127 Hours (2010) – Review

127 Hours is the true story of Aron Ralston (James Franco), a mountain climber who has the terrible misfortune of a boulder happening upon his arm in a canyon, trapping him isolated there for the slow, arduous yawn of five days. With a limited supply of food and water, Ralston’s only company is that of a single black raven that flies a solitary pass overhead each morning, fifteen minutes of sunlight he receives during each ascending sunrise, and a collection of recently recorded files on his video camera of two girls he met and waved goodbye to but only moments before.

During his desperate struggle for survival, Ralston examines his life through recollection, dream, and hallucination. As he discovers absolution he too finds what he believed once lost: hope, himself.





James Franco is brilliant in what can be considered, undoubtedly, one of the best performances of the past two decades. His brutal honesty through total commitment delivers an emotional torrent of ineffable expanse. In a film based solely upon the actor and his performance, Franco is mesmerizing as he alone takes reign of the human heart and steers it in to the high heavens of hope and down, even, into deep, bottomless, enveloping black hopelessness. Like a puppeteer he repeats this routine, collecting and dangling the viewer’s heart then expertly spinning it over and again, tying it into knots. Such is the same with director Danny Boyle.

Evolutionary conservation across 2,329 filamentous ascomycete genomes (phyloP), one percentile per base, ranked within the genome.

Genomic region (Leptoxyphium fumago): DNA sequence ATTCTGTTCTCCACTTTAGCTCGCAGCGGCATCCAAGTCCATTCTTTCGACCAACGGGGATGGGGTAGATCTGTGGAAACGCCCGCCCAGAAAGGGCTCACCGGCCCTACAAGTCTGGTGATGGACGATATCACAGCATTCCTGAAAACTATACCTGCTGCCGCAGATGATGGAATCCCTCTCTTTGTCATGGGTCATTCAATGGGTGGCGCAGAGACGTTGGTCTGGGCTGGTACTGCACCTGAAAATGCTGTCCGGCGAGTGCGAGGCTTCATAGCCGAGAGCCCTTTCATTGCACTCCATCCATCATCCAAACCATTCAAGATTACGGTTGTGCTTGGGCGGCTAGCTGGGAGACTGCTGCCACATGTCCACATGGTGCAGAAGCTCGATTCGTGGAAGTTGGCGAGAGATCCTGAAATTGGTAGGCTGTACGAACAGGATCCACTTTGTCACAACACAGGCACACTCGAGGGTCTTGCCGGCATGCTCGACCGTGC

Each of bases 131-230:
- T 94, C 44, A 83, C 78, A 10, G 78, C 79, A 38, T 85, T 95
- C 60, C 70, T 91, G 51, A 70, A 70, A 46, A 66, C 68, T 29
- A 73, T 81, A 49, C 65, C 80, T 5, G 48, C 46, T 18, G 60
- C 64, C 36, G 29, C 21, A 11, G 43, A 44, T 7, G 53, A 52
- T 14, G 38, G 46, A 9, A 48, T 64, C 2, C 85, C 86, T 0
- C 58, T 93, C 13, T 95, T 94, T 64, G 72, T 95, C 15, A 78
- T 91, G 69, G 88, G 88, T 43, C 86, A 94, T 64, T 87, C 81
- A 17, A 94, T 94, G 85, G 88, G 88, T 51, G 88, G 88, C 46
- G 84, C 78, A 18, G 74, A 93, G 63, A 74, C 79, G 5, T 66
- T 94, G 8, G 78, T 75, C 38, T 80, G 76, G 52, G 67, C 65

Enrique Chediak and Anthony Dod Mantle’s cinematography here is indeed quite spectacular. The connecting contrast the two create between the scale of Moab, Utah and the confined space where Ralston’s plight unfolds, is as powerful a performance as any actor. These gripping distinctions as well, simultaneously, separate the two worlds, leaving the viewer feeling dismissive, small, not unlike Ralston. To build upon the already existent pieces of immersion with another, Chediak and Mantle display the film in a expressive, artistic form.

It is by way of the film’s score, one encompassing that of original and licensed songs, that absolute immersion is beheld and never to be let go of.

Despite the film’s foreseen conclusion Boyle’s absorbing deceit through the use of dream and hallucination creates a suspenseful atmosphere that will have the viewer reciting phrases of cheer in his or her own head as the film progresses.

127 Hours if an engaging film and true story of unprecedented power. The film’s aptness of breaking into the viewer’s conscious and lacerating it there to shreds leaving only tears and hope in its wake, is a triumphant splendor and with the combination of Aron Ralston’s relatability, is the reason why people attend the cinema.

Do not miss this film. It is perfect.



2 Responses to 127 Hours (2010) – Review

  1. I think you’re giving it too much credit but anyway, nice review.

    • Nonsense! But, I do appreciate you taking the time to read and share your opinion. Truthfully, I have no visitors, so for that, thank you as well. The film simply “had” me in an awful way and for a film based upon a true story no less is quite extraordinary.

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